So stick the WebSphere installation disk it into the CD drive of your workstation and then navigate to it. You'll see something like this:
Figure 2: The installer has quite a few options; you will click on the installation wizard for Express.
Click on the option marked "Launch the installation wizard for WebSphere Application Server - Express" and you'll see a brief pop-up telling you the program is being loaded. (Please note that it can take a minute or so for the pop-up to first come up, during which time you don't get any status messages or anything. Be patient.) The pop-up will tell you it's initializing the wizard, and then eventually you'll see an installation prompt asking for your machine name as well as a user ID and password.
Figure 3: This is the initial connection dialog.
Once the screen in Figure 3 appears, type in the appropriate information and hit OK. I will be using QSECOFR for my installation, although my guess is you could use another profile as long as it has sufficient administrative authority. To be entirely accurate, I had a couple of problems getting the name recognized, and I actually ended up using an IP address rather than a name, as shown in the figure. You'll have to hit the Next button a couple of times and accept the license agreements, and then the installer will perform a diagnostic check. Be sure you have your host servers running (use the command STRHOSTSVR *ALL); this is spelled out in the installation procedures.
Figure 4: If your system is properly configured, you'll see this verification panel.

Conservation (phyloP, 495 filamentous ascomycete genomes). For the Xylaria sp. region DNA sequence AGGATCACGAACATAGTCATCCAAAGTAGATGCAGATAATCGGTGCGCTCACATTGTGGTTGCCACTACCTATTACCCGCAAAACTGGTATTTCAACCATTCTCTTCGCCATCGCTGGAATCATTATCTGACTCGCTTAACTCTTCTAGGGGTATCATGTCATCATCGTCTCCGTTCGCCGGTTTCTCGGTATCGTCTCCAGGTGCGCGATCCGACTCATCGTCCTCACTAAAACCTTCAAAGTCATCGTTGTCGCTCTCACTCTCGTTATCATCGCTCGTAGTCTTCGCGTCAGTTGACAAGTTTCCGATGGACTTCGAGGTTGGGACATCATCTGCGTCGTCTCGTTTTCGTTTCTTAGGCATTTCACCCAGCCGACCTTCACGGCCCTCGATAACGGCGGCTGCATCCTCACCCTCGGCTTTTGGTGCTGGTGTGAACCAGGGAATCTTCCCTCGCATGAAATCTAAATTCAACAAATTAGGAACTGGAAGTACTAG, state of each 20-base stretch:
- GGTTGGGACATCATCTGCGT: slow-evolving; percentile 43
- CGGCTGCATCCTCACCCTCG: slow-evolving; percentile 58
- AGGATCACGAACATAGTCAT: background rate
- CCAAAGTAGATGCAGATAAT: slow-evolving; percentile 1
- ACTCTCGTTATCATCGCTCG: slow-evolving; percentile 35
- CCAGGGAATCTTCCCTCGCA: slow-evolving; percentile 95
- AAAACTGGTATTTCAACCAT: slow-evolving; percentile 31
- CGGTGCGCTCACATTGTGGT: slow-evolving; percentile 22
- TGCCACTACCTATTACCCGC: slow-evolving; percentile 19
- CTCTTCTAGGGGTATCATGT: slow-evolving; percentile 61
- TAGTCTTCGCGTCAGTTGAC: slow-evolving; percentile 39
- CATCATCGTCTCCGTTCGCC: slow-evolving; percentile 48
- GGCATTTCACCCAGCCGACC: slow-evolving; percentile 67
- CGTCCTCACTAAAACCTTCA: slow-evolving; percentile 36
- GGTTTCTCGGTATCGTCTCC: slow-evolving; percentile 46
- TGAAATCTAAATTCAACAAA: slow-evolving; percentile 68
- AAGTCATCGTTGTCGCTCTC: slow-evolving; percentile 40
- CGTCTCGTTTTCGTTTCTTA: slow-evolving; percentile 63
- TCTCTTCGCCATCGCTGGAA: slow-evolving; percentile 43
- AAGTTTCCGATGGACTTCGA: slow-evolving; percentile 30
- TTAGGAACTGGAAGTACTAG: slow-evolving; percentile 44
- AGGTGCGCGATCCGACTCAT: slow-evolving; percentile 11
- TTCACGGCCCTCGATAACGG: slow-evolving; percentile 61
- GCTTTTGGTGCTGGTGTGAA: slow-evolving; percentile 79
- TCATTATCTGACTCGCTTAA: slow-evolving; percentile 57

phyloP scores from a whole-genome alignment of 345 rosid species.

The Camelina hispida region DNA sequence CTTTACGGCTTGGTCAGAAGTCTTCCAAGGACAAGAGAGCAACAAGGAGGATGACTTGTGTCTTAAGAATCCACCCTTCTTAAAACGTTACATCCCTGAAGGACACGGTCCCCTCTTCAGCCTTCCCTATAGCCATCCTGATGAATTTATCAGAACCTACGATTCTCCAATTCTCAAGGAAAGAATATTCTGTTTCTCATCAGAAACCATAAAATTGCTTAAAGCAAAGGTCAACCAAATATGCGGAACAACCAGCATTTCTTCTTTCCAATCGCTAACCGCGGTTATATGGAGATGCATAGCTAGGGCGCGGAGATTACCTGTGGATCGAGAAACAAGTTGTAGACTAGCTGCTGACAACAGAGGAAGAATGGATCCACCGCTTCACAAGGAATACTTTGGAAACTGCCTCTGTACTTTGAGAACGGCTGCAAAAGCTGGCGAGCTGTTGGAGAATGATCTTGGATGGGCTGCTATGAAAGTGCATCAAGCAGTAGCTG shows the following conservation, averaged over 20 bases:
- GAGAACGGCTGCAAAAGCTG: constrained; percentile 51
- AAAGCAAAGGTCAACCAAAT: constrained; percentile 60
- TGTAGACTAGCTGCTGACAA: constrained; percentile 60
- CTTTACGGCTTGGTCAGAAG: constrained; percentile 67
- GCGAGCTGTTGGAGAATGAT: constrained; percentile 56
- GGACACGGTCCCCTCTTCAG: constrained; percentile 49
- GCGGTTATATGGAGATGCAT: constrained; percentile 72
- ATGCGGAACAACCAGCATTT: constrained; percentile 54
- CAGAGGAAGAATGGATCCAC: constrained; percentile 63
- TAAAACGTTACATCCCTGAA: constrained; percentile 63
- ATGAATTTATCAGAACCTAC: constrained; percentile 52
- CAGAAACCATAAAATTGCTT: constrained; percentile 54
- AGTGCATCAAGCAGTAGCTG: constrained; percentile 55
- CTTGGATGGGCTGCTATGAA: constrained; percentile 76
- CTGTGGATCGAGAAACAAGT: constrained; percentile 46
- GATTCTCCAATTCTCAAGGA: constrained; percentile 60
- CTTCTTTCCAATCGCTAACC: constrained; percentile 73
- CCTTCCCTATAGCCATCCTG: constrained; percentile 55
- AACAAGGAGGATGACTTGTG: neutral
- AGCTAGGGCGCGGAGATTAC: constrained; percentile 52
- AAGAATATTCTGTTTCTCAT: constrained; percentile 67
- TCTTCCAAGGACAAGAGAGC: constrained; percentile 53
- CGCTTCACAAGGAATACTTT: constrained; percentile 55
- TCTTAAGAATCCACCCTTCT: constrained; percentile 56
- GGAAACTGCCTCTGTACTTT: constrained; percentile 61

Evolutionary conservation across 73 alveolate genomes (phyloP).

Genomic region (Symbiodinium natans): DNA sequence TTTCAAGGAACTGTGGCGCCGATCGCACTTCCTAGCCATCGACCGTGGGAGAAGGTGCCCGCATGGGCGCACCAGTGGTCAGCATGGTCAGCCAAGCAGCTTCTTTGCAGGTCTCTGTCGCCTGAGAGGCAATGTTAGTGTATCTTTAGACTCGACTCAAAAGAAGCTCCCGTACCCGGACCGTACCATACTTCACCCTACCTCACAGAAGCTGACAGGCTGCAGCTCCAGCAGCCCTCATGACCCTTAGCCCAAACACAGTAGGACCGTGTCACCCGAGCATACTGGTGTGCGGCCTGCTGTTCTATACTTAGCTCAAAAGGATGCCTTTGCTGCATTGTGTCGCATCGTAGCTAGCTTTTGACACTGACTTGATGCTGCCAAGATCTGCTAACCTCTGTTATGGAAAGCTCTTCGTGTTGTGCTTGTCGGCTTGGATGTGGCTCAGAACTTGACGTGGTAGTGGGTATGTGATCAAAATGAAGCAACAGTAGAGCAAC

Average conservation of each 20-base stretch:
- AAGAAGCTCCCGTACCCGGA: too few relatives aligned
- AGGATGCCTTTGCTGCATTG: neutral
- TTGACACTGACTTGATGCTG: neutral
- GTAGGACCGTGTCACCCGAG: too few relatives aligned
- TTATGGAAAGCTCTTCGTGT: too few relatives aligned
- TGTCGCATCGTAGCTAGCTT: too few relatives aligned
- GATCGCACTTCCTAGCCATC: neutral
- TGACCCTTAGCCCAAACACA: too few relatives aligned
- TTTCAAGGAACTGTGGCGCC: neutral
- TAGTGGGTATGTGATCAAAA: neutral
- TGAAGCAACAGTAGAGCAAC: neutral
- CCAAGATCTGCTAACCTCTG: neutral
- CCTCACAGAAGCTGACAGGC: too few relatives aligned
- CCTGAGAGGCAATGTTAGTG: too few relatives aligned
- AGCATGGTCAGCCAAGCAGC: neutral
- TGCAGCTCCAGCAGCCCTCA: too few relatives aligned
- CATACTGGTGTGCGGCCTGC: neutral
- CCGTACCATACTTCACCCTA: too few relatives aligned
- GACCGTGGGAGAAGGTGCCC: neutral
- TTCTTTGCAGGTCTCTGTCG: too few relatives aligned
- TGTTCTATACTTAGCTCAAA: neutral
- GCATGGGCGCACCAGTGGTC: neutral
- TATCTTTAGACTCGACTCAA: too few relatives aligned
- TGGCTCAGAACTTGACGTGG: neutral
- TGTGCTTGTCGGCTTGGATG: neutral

Figure 4 shows the dialog that will appear if your System i has the appropriate prerequisite software installed. Mine did, so I started walking through the screens.
Figure 5: Here, you can update the installation directory! Hooray!
My single favorite feature is shown in Figure 5. If you've worked with WebSphere over the years, one of the primary complaints has been the complex and cumbersome directory structure that it was installed under. With this release, you can easily set up your own folders, which I did. I created a folder called WAS61, and then created folders ProdData and UserData underneath. The server software is installed in ProdData, and the configuration files and actual application software end up in UserData. The short, meaningful naming path will make it very easy for me to administer WebSphere, and for this simple change I give IBM huge kudos.
Figure 6: Configure security and install the sample application.
I had an issue with this panel. I had hoped to not have to secure the application, because it makes life a little more tedious in that you can't use the standard HTTP administration functions that you access via port 2001 on the System i; instead, you have to use something called the "Integrated Solutions Console," which has a lot more functionality but is a little more confusing, especially to a newcomer.
However, I got a little confused because, when I unchecked the "Enable administrative security" checkbox, it grayed out the user name and password information not only for the administrative ID, but also for the sample applications. I was worried that not enabling security might thus disable the samples, but now that I think about it, it probably would just have disabled security for the applications.
The point is that, if you're installing a development server for which security is not an issue, you might want to uncheck the security checkbox. It will make administration a little faster and easier.